We often think that we are midway through the year at this point in time, as we are six months away from the High Holidays. But in truth, in the next two months we will conclude the year and begin anew. In Judaism, we have not one, but four New Years. Passover marks the beginning of one of those New Years. We will finish the year with Purim and begin the holiday cycle anew with Passover. As the year comes to an end and we prepare to begin again, there is a beautiful lesson in the juxtaposition of the two holidays.
The year concludes with the holiday of Purim. We know the story well. It is a story of how hatred can lead to great calamity and how one person can help save the Jewish people. Haman is bent on destroying the Jewish people, while Queen Esther, with the assistance of her uncle, Mordechai, ensure a future for their people. We read this story year after year in synagogue as we chant the megillah. Sometimes, the most important piece of the megillah goes unnoticed, as the story unfolds, there is no mention of God. Never once in the megillah, is the name of God found. Yes, there are hints –but only hints—of God’s role in the unfolding of events. The ultimate salvation of the Jewish people, in this story, is at the hands of two individuals: Esther and Mordechai.
This is quite different from the way that the year begins. We begin the year with Passover, just as we enter into Spring. The Passover celebration includes the retelling of another story; the story of our Exodus from Egypt. We gather around the Seder tables telling our narrative, of how we were slaves in Egypt and ultimately, we were redeemed. Year after year, as we recount this story, we note that our salvation was not because of a person or people, but because of God. Dramatically absent from the Hagaddah is Moses. The Seder night is not about Moses’ leadership, leading the Israelites out of Egypt and parting the sea. In fact, look hard, and you will never find his name mentioned. And take a quick glance, and you will easily spot God’s role in the narrative. The ultimate salvation of the Jewish people, in this story, is at the hand of God.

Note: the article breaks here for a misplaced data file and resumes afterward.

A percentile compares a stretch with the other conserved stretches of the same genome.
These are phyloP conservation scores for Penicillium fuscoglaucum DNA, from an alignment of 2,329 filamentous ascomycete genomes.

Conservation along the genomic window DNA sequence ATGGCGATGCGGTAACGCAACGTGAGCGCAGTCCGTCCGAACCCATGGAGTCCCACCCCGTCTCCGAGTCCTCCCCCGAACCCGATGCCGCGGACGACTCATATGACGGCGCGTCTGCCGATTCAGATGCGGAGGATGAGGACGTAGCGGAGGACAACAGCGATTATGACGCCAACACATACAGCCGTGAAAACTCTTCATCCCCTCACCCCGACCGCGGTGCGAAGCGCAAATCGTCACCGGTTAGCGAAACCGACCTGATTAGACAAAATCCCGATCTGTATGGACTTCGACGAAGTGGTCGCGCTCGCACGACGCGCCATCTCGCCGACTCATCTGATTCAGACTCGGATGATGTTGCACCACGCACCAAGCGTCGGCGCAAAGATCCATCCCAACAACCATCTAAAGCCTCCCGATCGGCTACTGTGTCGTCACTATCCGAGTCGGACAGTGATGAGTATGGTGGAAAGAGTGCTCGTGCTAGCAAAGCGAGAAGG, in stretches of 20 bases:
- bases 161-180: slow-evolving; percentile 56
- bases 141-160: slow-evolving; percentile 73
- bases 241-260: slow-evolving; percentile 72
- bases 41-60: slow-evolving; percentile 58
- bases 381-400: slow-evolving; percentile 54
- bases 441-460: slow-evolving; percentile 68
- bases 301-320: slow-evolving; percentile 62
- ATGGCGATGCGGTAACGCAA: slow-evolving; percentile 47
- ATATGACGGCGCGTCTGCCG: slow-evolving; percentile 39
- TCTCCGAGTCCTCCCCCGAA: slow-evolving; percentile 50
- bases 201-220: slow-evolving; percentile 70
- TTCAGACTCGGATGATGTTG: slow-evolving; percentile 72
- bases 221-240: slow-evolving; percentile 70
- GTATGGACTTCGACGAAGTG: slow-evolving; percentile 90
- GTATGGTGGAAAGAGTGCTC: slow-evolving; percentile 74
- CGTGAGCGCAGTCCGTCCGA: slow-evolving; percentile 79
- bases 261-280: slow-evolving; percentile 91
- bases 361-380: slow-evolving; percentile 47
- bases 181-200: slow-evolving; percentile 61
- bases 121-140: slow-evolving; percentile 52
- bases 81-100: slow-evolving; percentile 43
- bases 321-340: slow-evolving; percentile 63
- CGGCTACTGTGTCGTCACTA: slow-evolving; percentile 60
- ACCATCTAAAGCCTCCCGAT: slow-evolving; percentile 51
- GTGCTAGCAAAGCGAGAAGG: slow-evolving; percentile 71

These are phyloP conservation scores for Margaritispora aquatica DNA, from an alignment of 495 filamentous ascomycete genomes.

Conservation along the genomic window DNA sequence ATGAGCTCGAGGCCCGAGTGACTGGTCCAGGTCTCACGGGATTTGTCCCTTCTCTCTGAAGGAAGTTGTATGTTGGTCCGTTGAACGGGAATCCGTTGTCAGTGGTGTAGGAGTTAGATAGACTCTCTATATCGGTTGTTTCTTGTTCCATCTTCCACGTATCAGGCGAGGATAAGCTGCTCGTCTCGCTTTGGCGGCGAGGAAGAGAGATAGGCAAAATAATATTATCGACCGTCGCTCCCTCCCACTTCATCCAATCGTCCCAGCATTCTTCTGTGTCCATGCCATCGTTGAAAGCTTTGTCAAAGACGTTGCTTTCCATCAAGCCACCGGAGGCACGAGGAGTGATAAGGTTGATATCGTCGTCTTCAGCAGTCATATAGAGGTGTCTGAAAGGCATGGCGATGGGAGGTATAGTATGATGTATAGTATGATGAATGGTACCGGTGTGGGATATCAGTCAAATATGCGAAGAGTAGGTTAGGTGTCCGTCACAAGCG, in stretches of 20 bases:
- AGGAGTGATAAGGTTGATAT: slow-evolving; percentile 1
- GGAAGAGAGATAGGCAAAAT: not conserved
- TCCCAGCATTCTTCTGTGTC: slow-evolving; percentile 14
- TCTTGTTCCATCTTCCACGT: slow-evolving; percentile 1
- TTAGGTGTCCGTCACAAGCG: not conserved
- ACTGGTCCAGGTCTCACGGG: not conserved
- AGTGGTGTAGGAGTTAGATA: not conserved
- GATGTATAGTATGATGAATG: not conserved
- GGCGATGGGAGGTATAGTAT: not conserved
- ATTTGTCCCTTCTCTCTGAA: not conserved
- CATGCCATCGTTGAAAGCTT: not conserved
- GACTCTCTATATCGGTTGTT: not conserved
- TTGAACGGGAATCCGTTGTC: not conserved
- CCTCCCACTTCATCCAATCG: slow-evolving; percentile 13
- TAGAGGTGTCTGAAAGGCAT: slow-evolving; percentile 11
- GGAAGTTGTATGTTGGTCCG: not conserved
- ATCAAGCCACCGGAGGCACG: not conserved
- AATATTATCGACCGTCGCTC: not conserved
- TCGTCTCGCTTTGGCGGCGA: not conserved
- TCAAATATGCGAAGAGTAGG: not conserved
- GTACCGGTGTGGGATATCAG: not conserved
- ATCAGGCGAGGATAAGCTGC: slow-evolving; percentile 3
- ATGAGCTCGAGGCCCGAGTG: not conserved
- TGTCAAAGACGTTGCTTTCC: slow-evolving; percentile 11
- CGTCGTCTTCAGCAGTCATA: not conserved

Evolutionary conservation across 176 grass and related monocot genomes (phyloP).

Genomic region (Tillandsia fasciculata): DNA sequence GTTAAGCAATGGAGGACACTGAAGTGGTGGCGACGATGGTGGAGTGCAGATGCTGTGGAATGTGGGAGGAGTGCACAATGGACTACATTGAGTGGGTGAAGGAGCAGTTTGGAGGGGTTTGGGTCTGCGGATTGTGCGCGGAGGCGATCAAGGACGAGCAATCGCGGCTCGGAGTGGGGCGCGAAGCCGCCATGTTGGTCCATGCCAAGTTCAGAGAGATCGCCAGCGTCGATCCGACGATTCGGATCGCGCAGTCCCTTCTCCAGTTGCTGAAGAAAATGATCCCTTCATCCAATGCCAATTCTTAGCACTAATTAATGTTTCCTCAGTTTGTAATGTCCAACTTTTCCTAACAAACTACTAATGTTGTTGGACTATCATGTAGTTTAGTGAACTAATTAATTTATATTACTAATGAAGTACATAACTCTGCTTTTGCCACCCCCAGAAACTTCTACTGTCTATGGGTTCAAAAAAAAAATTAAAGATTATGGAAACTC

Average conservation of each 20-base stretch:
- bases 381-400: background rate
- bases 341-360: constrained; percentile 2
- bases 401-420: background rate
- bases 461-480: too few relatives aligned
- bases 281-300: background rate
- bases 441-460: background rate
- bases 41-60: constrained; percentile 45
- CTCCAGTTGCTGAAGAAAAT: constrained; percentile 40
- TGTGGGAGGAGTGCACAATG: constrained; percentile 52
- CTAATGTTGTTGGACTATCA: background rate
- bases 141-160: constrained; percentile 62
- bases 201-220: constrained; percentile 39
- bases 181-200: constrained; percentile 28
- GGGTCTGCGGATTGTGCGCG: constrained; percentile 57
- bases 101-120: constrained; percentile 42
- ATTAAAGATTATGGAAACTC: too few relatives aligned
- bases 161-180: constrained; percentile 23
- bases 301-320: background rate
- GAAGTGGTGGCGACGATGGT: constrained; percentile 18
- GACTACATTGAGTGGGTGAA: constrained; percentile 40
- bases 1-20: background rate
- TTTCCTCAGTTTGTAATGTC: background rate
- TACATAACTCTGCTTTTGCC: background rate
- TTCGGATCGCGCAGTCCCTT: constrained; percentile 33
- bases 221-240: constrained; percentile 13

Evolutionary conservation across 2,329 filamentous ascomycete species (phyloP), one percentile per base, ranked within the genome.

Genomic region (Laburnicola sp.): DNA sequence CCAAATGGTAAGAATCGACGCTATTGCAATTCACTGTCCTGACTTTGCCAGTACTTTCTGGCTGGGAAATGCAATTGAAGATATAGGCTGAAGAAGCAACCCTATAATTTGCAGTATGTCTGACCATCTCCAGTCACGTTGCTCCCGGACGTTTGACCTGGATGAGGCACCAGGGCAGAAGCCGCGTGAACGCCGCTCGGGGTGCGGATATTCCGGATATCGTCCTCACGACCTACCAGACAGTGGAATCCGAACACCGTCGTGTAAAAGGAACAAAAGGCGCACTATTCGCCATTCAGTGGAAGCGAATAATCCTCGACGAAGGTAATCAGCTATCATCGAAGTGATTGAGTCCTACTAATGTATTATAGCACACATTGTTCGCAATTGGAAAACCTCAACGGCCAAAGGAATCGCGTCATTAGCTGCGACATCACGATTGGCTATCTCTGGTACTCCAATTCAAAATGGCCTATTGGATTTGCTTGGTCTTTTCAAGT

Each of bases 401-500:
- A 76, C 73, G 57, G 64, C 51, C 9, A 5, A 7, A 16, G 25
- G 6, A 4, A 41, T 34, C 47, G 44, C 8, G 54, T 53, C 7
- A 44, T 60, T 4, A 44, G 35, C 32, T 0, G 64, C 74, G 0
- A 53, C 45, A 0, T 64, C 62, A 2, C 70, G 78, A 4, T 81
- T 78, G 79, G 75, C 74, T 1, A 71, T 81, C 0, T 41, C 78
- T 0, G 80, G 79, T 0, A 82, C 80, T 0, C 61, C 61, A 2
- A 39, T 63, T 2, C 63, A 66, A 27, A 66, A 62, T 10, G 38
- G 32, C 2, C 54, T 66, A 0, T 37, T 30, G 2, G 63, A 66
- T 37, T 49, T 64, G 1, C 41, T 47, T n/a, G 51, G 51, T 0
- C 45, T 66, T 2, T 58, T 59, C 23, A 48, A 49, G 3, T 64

The year begins with the story of our people at their lowest moment; as slaves in Egypt. We left Egypt, at the hands of God. We continue through the year, standing at Sinai, receiving Torah and entering into a partnership with God as we celebrate Shavuot. We celebrate the High Holidays which leads into celebrating Sukkot and appreciating God’s divine protection in the fragility of life. The days become shorter and darkness envelops our world and we fill the darkness with the candles of Hanukkah, recounting the miracle of the oil and the ultimate victory of the Macabees. The very first signs of spring appear in Israel as the snow covers our neighborhood and we celebrate Tu B’Shvat. The celebration is all about the hiddenness of God. And Tu B’Shvat leads us into Purim –a celebration of our ability to change our own history. It is complete transition from the way the year begins –with God’s outstretched arm. Here the arm is that of Esther and Mordechai.
We are reminded, as we look at these stories together, that in truth, our future at times feels completely divine driven and other times feels like God is completely absent. We begin the year with God defining our story and we end with a woman and man ensuring our future.
This reminds us that the reality exists in the balance between the moments where we find God and the moments we feel in control. In that balance, we find freedom and redemption. And in that balance, we end a year and begin again, knowing that both we and God will shape our future.